Designing Heating and Cooling Systems in Large Buildings
About Me
Designing Heating and Cooling Systems in Large Buildings

Have you ever wondered what goes into a heating or air conditioning system for a large office building or another large building like a mall or a school? My name is Evelyn, and I am an HVAC architect. I design heating and air conditioning systems for large, corporate buildings. Making sure that a large building with many rooms or offices is efficiently heated and cooled is a very large job and is much more complicated than simply heating or cooling a home. This blog will educate the reader on how heating and cooling jobs this large are designed and completed.


Designing Heating and Cooling Systems in Large Buildings

Safeguarding Your HVAC System Against Hurricanes And Severe Storms

Nicole Jacobs

Your HVAC system might be designed to brave the elements, but hurricane-force winds and rain can have a destructive effect on your heating and cooling system. To keep your long-term investment from being damaged by hurricanes and storms, here are some helpful tips you can use before and after the storm.

Before the Storm

The first thing you want to do long before the storms arrive is make sure your HVAC system's outdoor cabinet (the portion that contains the compressor and condenser) is securely anchored in place. Not only should your outdoor cabinet be installed on a concrete pad, but it should also be firmly bolted to the concrete using high-quality hurricane straps. This will prevent your HVAC unit from taking flight in the midst of the storm.

You'll also want to turn your HVAC unit off just before the storm's arrival. If you're still using your air conditioner, you'll want to cool your home as much as possible before shutting the unit off for the duration of the storm. You can turn off your HVAC system by locating the designated circuit breaker for the unit and flipping the breaker to the "off" position.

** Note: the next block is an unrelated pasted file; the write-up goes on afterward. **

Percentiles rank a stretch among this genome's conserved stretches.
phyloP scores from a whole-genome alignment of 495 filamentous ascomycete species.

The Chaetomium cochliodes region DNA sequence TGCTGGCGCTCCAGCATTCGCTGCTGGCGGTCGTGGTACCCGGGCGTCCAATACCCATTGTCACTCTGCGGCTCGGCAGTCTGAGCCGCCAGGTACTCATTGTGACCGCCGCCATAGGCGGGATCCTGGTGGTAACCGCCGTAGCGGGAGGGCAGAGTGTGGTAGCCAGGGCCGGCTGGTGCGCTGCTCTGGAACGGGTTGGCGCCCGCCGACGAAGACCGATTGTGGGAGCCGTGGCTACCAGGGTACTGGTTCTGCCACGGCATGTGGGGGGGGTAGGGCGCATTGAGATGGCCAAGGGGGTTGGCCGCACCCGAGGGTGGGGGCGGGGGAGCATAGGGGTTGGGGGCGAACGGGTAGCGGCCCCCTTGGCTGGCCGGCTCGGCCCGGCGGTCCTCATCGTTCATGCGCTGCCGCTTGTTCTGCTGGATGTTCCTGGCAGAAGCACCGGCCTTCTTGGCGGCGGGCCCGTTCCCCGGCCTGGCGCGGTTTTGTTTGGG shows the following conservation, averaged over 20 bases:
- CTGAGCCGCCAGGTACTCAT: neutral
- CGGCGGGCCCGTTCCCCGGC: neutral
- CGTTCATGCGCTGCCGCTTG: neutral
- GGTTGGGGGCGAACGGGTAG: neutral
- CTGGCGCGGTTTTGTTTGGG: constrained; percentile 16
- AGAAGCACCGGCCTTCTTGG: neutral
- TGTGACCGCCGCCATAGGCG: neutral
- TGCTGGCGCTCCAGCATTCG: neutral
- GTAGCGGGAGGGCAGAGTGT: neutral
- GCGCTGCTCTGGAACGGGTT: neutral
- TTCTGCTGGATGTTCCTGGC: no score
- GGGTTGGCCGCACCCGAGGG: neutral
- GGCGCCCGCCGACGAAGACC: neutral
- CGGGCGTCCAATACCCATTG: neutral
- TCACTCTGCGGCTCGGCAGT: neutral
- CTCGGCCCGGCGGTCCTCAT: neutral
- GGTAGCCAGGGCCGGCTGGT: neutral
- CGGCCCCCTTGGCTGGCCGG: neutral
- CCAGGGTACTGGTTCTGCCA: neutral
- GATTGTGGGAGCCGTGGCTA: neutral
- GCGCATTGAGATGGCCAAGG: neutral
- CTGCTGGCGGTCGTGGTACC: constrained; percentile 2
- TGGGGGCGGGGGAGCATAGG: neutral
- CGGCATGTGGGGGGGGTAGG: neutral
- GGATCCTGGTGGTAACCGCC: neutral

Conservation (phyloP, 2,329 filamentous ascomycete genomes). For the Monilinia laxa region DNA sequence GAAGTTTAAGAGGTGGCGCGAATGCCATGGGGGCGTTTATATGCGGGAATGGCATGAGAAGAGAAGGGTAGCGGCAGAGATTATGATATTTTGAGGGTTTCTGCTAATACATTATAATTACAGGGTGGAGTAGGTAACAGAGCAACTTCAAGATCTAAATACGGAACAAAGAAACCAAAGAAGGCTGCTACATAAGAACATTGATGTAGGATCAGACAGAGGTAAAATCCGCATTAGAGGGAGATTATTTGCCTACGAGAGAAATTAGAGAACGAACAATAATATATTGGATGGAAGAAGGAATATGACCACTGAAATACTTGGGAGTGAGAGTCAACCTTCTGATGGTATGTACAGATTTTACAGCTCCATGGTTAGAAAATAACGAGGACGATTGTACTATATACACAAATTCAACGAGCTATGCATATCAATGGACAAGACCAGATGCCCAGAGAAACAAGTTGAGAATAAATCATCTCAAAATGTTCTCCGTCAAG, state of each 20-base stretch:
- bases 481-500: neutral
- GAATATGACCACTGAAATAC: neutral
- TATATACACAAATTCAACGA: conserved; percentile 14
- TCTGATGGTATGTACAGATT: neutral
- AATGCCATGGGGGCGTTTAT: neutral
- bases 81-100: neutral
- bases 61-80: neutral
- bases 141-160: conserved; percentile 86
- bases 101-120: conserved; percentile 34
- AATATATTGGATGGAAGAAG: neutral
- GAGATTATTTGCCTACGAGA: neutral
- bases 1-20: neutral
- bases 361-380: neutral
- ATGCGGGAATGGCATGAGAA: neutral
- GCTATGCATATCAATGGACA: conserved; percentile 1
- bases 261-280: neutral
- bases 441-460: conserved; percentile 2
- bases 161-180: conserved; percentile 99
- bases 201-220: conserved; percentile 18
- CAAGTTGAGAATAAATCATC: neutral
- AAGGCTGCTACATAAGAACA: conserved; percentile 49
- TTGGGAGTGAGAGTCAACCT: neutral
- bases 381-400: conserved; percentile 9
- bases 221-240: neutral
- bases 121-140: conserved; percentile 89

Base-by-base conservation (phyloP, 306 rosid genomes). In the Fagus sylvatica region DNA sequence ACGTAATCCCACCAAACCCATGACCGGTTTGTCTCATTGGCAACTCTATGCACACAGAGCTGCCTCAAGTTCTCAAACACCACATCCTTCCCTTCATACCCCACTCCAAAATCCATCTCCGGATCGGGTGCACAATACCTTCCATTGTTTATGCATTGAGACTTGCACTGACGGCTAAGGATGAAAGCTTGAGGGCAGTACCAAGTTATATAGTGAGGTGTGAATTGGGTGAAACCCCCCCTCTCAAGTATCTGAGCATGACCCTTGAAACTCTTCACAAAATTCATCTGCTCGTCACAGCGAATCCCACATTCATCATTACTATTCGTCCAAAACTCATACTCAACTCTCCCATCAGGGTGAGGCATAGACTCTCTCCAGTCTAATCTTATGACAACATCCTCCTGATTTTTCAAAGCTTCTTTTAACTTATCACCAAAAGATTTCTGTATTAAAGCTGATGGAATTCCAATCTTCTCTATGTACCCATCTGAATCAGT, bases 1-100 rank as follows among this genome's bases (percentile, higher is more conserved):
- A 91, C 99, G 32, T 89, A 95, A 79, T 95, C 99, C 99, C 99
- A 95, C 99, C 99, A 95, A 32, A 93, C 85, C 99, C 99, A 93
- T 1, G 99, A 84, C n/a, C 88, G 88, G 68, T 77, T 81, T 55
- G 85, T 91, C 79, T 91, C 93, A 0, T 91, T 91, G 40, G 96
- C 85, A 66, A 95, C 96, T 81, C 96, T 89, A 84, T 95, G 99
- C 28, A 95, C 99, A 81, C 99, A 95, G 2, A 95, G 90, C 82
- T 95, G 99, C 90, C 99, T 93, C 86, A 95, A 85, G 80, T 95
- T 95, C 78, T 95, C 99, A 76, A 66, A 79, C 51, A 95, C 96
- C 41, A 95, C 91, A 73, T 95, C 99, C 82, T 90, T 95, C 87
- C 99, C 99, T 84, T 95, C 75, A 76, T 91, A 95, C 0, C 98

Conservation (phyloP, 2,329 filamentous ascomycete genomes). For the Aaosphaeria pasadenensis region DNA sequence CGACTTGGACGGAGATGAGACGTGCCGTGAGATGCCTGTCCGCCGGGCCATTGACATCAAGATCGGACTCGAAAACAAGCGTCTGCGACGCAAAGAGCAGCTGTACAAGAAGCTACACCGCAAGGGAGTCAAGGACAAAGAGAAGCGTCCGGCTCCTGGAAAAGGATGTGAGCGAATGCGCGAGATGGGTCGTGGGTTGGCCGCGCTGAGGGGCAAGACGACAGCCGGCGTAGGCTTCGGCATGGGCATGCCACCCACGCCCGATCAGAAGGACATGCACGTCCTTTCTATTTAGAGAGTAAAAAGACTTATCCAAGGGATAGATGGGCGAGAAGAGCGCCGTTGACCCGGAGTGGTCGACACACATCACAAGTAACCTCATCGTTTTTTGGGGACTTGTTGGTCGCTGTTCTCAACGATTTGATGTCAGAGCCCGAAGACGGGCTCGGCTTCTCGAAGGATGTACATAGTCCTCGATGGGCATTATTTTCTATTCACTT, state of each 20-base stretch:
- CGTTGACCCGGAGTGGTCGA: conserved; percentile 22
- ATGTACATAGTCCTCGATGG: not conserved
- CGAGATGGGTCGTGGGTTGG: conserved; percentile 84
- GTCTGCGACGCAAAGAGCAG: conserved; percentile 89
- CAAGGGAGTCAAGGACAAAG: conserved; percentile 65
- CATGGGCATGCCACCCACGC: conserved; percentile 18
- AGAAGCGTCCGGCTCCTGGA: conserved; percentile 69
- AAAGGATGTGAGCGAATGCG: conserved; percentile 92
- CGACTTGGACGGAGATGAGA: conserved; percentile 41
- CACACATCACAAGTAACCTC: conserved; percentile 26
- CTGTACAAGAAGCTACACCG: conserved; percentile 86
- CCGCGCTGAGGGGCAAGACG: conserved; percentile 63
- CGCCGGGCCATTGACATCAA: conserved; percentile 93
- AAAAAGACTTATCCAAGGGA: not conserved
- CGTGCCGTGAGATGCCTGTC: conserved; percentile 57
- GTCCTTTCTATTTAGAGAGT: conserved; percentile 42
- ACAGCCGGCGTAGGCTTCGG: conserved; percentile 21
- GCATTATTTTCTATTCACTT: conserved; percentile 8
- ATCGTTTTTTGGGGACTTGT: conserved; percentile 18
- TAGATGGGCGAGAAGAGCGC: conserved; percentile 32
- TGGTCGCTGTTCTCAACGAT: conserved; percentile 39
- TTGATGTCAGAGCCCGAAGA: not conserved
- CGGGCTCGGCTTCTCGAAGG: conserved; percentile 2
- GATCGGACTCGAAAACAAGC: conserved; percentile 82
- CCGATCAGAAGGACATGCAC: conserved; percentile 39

Hurricane-force winds can also throw objects and debris into your outdoor cabinet, potentially puncturing the condenser coil and damaging other components. You can prevent this by fashioning a protective box out of plywood and placing it over the outdoor cabinet. If you don't have enough time to make a plywood box, simply cover the HVAC system with a tarp.

After the Storm

In the aftermath of the storm, you'll want to give your HVAC system a thorough look-over before turning the system back on. After removing the box or tarp, you'll want to make sure that the outdoor cabinet didn't spend its time underwater during the storm. If the unit was thoroughly inundated with seawater at any point of the storm, it could create underlying rust and corrosion issues that'll eventually impact your HVAC system's performance.

If you didn't have a protective cover over the unit during the storm, carefully check the unit for any signs of damage. You should also take a close look at the refrigerant lines as well as the electrical connections for damage.

At this point, you can clean up any debris that accumulated around the outdoor cabinet and turn the HVAC system back on. If you're concerned about any long-term damage that could have been caused by the hurricane or severe storm, you can always have your HVAC contractor take a thorough look at the HVAC system and offer his or her opinion.